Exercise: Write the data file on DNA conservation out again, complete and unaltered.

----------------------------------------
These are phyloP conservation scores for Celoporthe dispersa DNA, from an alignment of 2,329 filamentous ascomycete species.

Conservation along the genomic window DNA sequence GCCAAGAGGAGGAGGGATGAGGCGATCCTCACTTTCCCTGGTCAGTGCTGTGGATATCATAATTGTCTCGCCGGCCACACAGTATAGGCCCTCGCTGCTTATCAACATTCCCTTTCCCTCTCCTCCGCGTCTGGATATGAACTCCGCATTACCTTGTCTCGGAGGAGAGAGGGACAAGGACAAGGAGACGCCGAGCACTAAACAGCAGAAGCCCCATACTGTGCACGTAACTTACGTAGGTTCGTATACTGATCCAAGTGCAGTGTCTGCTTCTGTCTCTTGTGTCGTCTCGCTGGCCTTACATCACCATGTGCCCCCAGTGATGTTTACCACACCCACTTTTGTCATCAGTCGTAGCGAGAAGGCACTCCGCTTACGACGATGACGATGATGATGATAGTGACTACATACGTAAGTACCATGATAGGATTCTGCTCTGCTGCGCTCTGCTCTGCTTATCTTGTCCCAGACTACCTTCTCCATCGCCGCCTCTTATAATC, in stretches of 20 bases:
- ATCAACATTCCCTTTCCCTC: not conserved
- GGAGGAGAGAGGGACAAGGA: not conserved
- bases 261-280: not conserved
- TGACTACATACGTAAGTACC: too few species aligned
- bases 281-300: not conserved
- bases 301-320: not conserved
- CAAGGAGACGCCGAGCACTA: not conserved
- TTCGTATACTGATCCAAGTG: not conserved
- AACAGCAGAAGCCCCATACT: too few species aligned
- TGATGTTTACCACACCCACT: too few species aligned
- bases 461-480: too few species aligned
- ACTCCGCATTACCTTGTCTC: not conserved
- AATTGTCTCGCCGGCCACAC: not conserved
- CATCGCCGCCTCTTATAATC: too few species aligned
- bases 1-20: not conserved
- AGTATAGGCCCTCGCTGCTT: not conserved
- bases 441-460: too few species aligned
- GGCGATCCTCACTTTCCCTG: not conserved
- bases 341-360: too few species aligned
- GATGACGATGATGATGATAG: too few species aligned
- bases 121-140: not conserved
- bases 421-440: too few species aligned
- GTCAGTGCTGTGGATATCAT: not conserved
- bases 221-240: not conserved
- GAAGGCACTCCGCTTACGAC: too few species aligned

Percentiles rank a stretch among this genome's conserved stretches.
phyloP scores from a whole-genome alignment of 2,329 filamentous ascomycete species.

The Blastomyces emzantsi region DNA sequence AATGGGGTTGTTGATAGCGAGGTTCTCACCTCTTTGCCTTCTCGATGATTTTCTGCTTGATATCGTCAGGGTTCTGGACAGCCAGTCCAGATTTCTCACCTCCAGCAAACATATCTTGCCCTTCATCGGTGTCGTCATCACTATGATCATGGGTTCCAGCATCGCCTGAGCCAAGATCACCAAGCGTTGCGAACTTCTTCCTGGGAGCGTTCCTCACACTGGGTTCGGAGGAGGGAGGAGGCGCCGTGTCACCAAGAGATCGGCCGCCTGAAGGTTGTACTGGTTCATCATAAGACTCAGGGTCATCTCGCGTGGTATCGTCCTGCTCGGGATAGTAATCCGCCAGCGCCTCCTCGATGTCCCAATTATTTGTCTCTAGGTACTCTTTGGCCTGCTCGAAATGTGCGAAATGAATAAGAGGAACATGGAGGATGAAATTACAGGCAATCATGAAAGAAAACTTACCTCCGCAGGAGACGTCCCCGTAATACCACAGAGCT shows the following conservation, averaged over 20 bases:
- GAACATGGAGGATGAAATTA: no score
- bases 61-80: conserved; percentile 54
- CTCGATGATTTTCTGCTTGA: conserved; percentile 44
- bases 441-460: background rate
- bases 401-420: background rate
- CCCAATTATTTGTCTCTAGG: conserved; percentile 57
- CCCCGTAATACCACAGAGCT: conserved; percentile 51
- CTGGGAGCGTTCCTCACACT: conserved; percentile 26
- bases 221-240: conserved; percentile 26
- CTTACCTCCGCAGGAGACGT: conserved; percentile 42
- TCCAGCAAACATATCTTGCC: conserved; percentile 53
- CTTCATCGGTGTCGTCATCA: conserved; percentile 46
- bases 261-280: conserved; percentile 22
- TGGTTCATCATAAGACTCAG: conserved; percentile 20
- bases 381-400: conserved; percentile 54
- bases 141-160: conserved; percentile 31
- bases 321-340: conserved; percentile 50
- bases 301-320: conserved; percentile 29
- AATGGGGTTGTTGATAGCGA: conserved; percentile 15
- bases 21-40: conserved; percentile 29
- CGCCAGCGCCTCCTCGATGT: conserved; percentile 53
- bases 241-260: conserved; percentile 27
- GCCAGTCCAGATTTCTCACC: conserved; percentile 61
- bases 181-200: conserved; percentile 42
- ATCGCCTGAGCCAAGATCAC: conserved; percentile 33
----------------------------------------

These are phyloP conservation scores for Celoporthe dispersa DNA, from an alignment of 2,329 filamentous ascomycete species.

Conservation along the genomic window DNA sequence GCCAAGAGGAGGAGGGATGAGGCGATCCTCACTTTCCCTGGTCAGTGCTGTGGATATCATAATTGTCTCGCCGGCCACACAGTATAGGCCCTCGCTGCTTATCAACATTCCCTTTCCCTCTCCTCCGCGTCTGGATATGAACTCCGCATTACCTTGTCTCGGAGGAGAGAGGGACAAGGACAAGGAGACGCCGAGCACTAAACAGCAGAAGCCCCATACTGTGCACGTAACTTACGTAGGTTCGTATACTGATCCAAGTGCAGTGTCTGCTTCTGTCTCTTGTGTCGTCTCGCTGGCCTTACATCACCATGTGCCCCCAGTGATGTTTACCACACCCACTTTTGTCATCAGTCGTAGCGAGAAGGCACTCCGCTTACGACGATGACGATGATGATGATAGTGACTACATACGTAAGTACCATGATAGGATTCTGCTCTGCTGCGCTCTGCTCTGCTTATCTTGTCCCAGACTACCTTCTCCATCGCCGCCTCTTATAATC, in stretches of 20 bases:
- ATCAACATTCCCTTTCCCTC: not conserved
- GGAGGAGAGAGGGACAAGGA: not conserved
- bases 261-280: not conserved
- TGACTACATACGTAAGTACC: too few species aligned
- bases 281-300: not conserved
- bases 301-320: not conserved
- CAAGGAGACGCCGAGCACTA: not conserved
- TTCGTATACTGATCCAAGTG: not conserved
- AACAGCAGAAGCCCCATACT: too few species aligned
- TGATGTTTACCACACCCACT: too few species aligned
- bases 461-480: too few species aligned
- ACTCCGCATTACCTTGTCTC: not conserved
- AATTGTCTCGCCGGCCACAC: not conserved
- CATCGCCGCCTCTTATAATC: too few species aligned
- bases 1-20: not conserved
- AGTATAGGCCCTCGCTGCTT: not conserved
- bases 441-460: too few species aligned
- GGCGATCCTCACTTTCCCTG: not conserved
- bases 341-360: too few species aligned
- GATGACGATGATGATGATAG: too few species aligned
- bases 121-140: not conserved
- bases 421-440: too few species aligned
- GTCAGTGCTGTGGATATCAT: not conserved
- bases 221-240: not conserved
- GAAGGCACTCCGCTTACGAC: too few species aligned

Percentiles rank a stretch among this genome's conserved stretches.
phyloP scores from a whole-genome alignment of 2,329 filamentous ascomycete species.

The Blastomyces emzantsi region DNA sequence AATGGGGTTGTTGATAGCGAGGTTCTCACCTCTTTGCCTTCTCGATGATTTTCTGCTTGATATCGTCAGGGTTCTGGACAGCCAGTCCAGATTTCTCACCTCCAGCAAACATATCTTGCCCTTCATCGGTGTCGTCATCACTATGATCATGGGTTCCAGCATCGCCTGAGCCAAGATCACCAAGCGTTGCGAACTTCTTCCTGGGAGCGTTCCTCACACTGGGTTCGGAGGAGGGAGGAGGCGCCGTGTCACCAAGAGATCGGCCGCCTGAAGGTTGTACTGGTTCATCATAAGACTCAGGGTCATCTCGCGTGGTATCGTCCTGCTCGGGATAGTAATCCGCCAGCGCCTCCTCGATGTCCCAATTATTTGTCTCTAGGTACTCTTTGGCCTGCTCGAAATGTGCGAAATGAATAAGAGGAACATGGAGGATGAAATTACAGGCAATCATGAAAGAAAACTTACCTCCGCAGGAGACGTCCCCGTAATACCACAGAGCT shows the following conservation, averaged over 20 bases:
- GAACATGGAGGATGAAATTA: no score
- bases 61-80: conserved; percentile 54
- CTCGATGATTTTCTGCTTGA: conserved; percentile 44
- bases 441-460: background rate
- bases 401-420: background rate
- CCCAATTATTTGTCTCTAGG: conserved; percentile 57
- CCCCGTAATACCACAGAGCT: conserved; percentile 51
- CTGGGAGCGTTCCTCACACT: conserved; percentile 26
- bases 221-240: conserved; percentile 26
- CTTACCTCCGCAGGAGACGT: conserved; percentile 42
- TCCAGCAAACATATCTTGCC: conserved; percentile 53
- CTTCATCGGTGTCGTCATCA: conserved; percentile 46
- bases 261-280: conserved; percentile 22
- TGGTTCATCATAAGACTCAG: conserved; percentile 20
- bases 381-400: conserved; percentile 54
- bases 141-160: conserved; percentile 31
- bases 321-340: conserved; percentile 50
- bases 301-320: conserved; percentile 29
- AATGGGGTTGTTGATAGCGA: conserved; percentile 15
- bases 21-40: conserved; percentile 29
- CGCCAGCGCCTCCTCGATGT: conserved; percentile 53
- bases 241-260: conserved; percentile 27
- GCCAGTCCAGATTTCTCACC: conserved; percentile 61
- bases 181-200: conserved; percentile 42
- ATCGCCTGAGCCAAGATCAC: conserved; percentile 33